By Josephine Cozean Styron
It was quick, unexpected, and tragic when Dallin Story’s show horse, Top Secret at the Ritz, died at the MFTHBA show grounds just prior to the start of the Celebration. “’Ritz’ had hauled well from [Highland], Utah, and Bryce Jepperson had been warming him up. Bryce stopped to switch bridles when, within two minutes, Ritz was gone,” said Janalyn White, co-manager/trainer along with Jepperson of Stephen’s Fox-Trotters, LLC. “The veterinarian said that it was either had a brain aneurism or a heart attack.”
The result was devastating. “Ritz had been Dallin’s horse for three years,” said Janalyn. “He was a really special horse. He was talented and competitive.
“This was so sudden and so scary. People just stopped what they were doing. But, within a half an hour, they were trying to find a horse for Dallin to ride,” said Janalyn.
“Dallin (now 25) has had cerebral palsy with some brain damage since he was a baby. At age nine he began refusing to go to his therapy sessions, so his therapist recommended hippotherapy (therapy on horseback),” said Mrs. Jan Story, Dallin’s mother. Hearing that Fox Trotters were good for hippotherapy, the Story family began Stephen’s Fox-Trotters, LLC. “Dallin’s communication and physical skills improved. Horses are good for Dallin; he can get across an arena in a split second without pain,” said Mrs. Story.
“Dallin has four brothers and a little sister,” she said. “They do sports. Dallin competes with horses. This is one way his dad connects with Dallin.” For Dallin and his sister Allison, competing with their Fox Trotters means coming to the Celebration. “For them, this is the real deal. They can show off stuff they really worked on.
“Dallin has made a lot of friends at the Celebration,” said Mrs. Story. “It’s like a family reunion when we come to Ava.”
This “family” got to work quickly when word spread that Dallin’s horse had died. MFTHBA office staffer Cathy Lansdown suggested that Ritzy be buried on the show grounds. Board member John Brandreth found a suitable spot and brought flowers; Geno Middleton located a man with a backhoe to dig the grave, and Janalyn White forfeited her Versatility classes so that Dallin could ride her horse, Playboy’s Lookie Here Now, in Versatility and trail.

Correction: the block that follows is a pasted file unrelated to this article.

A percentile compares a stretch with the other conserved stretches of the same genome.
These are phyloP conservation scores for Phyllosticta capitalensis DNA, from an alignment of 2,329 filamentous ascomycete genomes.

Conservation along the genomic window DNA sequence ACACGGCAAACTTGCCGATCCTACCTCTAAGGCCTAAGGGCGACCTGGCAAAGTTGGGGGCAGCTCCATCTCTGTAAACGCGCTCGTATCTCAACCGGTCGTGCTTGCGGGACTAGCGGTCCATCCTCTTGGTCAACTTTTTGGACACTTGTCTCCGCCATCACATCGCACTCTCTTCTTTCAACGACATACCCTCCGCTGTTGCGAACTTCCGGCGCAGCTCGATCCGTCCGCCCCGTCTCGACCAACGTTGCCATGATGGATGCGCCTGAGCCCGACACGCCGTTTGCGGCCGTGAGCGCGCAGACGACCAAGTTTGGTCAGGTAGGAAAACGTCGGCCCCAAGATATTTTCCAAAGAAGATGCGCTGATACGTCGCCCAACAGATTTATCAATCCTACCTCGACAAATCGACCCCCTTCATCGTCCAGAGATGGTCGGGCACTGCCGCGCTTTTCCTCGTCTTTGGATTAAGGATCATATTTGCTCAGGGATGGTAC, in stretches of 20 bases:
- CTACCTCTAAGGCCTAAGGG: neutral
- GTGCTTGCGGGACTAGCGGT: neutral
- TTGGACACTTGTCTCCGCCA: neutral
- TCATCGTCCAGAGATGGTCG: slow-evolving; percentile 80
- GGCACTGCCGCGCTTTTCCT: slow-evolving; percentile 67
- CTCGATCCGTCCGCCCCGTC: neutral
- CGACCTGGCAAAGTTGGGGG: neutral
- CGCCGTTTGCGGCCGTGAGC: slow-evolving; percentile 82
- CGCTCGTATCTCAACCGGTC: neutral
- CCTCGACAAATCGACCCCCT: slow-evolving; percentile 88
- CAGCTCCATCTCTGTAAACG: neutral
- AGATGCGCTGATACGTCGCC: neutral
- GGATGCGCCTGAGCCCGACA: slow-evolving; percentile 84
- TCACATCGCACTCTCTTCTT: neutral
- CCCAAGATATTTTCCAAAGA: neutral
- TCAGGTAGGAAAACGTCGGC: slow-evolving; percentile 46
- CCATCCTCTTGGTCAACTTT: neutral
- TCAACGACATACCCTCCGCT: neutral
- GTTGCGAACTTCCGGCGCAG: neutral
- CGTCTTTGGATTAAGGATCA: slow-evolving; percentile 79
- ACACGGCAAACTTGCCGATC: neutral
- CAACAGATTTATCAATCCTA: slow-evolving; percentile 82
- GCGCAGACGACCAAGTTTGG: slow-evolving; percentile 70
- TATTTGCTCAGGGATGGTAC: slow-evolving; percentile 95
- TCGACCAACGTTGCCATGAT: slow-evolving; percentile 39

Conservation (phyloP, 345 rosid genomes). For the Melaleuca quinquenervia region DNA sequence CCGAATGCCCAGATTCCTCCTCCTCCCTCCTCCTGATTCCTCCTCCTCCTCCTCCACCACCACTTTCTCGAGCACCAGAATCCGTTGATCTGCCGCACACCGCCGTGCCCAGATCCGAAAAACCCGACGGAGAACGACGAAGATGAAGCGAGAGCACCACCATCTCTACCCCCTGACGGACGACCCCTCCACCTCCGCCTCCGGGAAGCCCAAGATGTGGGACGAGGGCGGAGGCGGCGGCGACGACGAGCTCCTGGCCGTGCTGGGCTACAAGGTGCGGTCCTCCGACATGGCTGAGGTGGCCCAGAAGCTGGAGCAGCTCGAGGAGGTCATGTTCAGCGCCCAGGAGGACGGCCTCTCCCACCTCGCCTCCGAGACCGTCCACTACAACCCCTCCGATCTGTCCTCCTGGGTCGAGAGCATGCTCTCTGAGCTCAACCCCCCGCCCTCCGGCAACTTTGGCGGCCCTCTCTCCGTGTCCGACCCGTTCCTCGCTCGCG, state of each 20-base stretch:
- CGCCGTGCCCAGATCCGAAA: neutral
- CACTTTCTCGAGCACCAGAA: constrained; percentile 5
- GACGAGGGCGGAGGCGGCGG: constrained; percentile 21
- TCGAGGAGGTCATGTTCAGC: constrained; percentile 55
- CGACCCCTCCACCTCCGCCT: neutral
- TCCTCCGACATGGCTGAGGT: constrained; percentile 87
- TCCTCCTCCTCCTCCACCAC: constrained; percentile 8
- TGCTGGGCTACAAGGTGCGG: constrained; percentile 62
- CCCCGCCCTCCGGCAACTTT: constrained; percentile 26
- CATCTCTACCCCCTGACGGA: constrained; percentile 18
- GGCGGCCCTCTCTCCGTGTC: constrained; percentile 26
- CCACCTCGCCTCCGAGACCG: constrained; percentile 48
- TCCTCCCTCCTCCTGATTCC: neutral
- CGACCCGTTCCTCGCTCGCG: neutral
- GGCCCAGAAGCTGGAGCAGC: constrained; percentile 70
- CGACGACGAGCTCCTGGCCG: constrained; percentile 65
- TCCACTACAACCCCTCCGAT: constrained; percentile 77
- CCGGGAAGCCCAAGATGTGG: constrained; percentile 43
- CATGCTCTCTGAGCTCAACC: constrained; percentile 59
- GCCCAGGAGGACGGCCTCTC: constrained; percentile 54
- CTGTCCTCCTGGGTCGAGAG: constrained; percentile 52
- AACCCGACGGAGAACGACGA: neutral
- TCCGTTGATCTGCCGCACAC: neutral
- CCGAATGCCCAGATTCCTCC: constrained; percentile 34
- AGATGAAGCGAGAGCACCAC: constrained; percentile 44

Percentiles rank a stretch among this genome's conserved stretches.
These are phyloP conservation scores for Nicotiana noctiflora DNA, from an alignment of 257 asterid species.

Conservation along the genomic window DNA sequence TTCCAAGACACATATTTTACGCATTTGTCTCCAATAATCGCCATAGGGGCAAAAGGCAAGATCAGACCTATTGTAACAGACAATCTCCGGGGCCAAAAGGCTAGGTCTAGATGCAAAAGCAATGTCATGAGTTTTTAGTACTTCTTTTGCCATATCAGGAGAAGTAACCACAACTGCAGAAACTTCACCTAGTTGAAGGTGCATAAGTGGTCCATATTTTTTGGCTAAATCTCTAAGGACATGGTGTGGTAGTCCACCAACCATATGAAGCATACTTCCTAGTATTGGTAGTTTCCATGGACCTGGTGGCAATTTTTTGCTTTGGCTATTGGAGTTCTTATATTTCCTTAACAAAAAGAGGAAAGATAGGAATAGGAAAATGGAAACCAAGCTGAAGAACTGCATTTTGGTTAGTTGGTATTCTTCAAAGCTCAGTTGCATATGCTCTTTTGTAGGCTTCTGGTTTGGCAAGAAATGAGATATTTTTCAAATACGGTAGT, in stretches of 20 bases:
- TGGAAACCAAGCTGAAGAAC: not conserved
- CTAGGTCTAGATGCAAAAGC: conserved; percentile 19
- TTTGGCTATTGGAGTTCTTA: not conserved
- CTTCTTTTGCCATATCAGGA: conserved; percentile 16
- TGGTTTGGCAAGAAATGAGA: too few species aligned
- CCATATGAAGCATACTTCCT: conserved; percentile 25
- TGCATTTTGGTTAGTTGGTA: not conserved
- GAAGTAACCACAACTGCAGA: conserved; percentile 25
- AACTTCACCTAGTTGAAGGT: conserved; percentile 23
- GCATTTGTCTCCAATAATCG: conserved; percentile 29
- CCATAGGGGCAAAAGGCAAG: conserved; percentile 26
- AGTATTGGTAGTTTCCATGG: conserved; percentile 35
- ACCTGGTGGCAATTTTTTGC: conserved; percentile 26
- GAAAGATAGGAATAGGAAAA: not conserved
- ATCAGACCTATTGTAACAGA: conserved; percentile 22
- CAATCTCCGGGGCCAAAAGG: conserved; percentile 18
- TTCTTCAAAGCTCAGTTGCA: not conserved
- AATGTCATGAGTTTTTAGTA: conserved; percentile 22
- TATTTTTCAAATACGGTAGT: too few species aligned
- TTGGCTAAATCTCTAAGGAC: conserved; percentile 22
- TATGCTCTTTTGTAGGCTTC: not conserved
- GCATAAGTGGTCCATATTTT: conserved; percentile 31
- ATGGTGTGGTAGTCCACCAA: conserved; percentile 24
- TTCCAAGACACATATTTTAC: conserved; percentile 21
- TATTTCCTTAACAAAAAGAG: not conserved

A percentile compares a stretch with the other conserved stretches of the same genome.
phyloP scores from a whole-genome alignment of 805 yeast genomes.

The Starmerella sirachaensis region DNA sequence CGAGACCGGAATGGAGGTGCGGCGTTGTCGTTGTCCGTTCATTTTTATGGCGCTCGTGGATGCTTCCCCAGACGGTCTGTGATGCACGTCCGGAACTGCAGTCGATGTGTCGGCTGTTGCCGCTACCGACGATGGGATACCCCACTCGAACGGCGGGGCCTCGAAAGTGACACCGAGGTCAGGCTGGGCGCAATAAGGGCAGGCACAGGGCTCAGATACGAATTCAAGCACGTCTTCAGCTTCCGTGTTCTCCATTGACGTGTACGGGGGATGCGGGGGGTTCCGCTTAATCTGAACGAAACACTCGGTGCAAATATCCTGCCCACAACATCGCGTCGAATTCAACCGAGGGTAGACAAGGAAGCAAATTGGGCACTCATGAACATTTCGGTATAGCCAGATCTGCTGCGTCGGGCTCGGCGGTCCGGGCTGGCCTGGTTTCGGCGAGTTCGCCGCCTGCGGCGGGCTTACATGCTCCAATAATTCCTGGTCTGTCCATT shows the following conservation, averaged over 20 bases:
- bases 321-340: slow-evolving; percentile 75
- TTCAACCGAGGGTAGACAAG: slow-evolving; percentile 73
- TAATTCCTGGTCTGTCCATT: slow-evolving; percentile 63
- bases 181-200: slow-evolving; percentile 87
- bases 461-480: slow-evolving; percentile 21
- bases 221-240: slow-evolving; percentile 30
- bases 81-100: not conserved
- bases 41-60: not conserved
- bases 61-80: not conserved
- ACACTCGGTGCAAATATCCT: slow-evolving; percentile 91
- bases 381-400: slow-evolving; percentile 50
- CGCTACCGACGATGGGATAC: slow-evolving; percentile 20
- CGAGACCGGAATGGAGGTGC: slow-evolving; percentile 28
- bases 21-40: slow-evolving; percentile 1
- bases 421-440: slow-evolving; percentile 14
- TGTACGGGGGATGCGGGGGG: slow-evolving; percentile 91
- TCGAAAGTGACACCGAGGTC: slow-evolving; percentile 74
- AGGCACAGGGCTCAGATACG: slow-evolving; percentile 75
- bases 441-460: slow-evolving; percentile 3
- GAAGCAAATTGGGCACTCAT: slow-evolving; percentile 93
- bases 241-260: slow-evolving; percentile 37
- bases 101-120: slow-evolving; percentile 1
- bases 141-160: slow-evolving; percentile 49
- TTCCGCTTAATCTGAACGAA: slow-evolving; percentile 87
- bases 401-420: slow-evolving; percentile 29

Shawn and Amy Stangl loaned Amy’s show horse, Sheza Patriot Lady, to Dallin for showing. “The Stangls were angels and miracle people,” said Janalyn. With Mia Walker, who had ridden the mare for the Stangls, coaching him, Dallin began working with his new equine partner.
Farrier Mark Holifield had previously devised a plan to help the determined young man compete. Now he put it into action. Spectators watched in amazement as Holifield rode by Dallin’s side, coaching him through entire classes. Even though he had ridden the mare only a short time, Dallin was able to qualify for two championship Performance classes. “This was a true act of sportsmanship,” said MFTHBA President Joyce Graening.
While Dallin was lining up during the Men’s Championship class, Dr. Graening told the enthralled audience Dallin’s story, and how MFTHBA members had pitched in to help. Then, with Dallin’s family at his side, she presented Dallin with a championship trophy, a blue neck ribbon, and an anonymously donated $50 gift certificate. Both Mark Holifield and Amy Stangl were given $50 gift certificates, and Holifield received a blue neck ribbon and a Good Buddy Award trophy. As audience members, some of them crying, applauded, Dr. Graening said, “Thank you to everyone who made this difficult situation a positive experience for all.”
“I was totally shocked and surprised when Joyce mentioned my mom and sister When I got my special award and recognition, I started waving to the crowd,” said Dallin. “The first time I sat on Patriot Lady, I felt like I was riding Ritz. Amy said she’d be fine, and she was.”
As someone in the audience was heard to say, “That was good stuff.” Hallmark Movie good.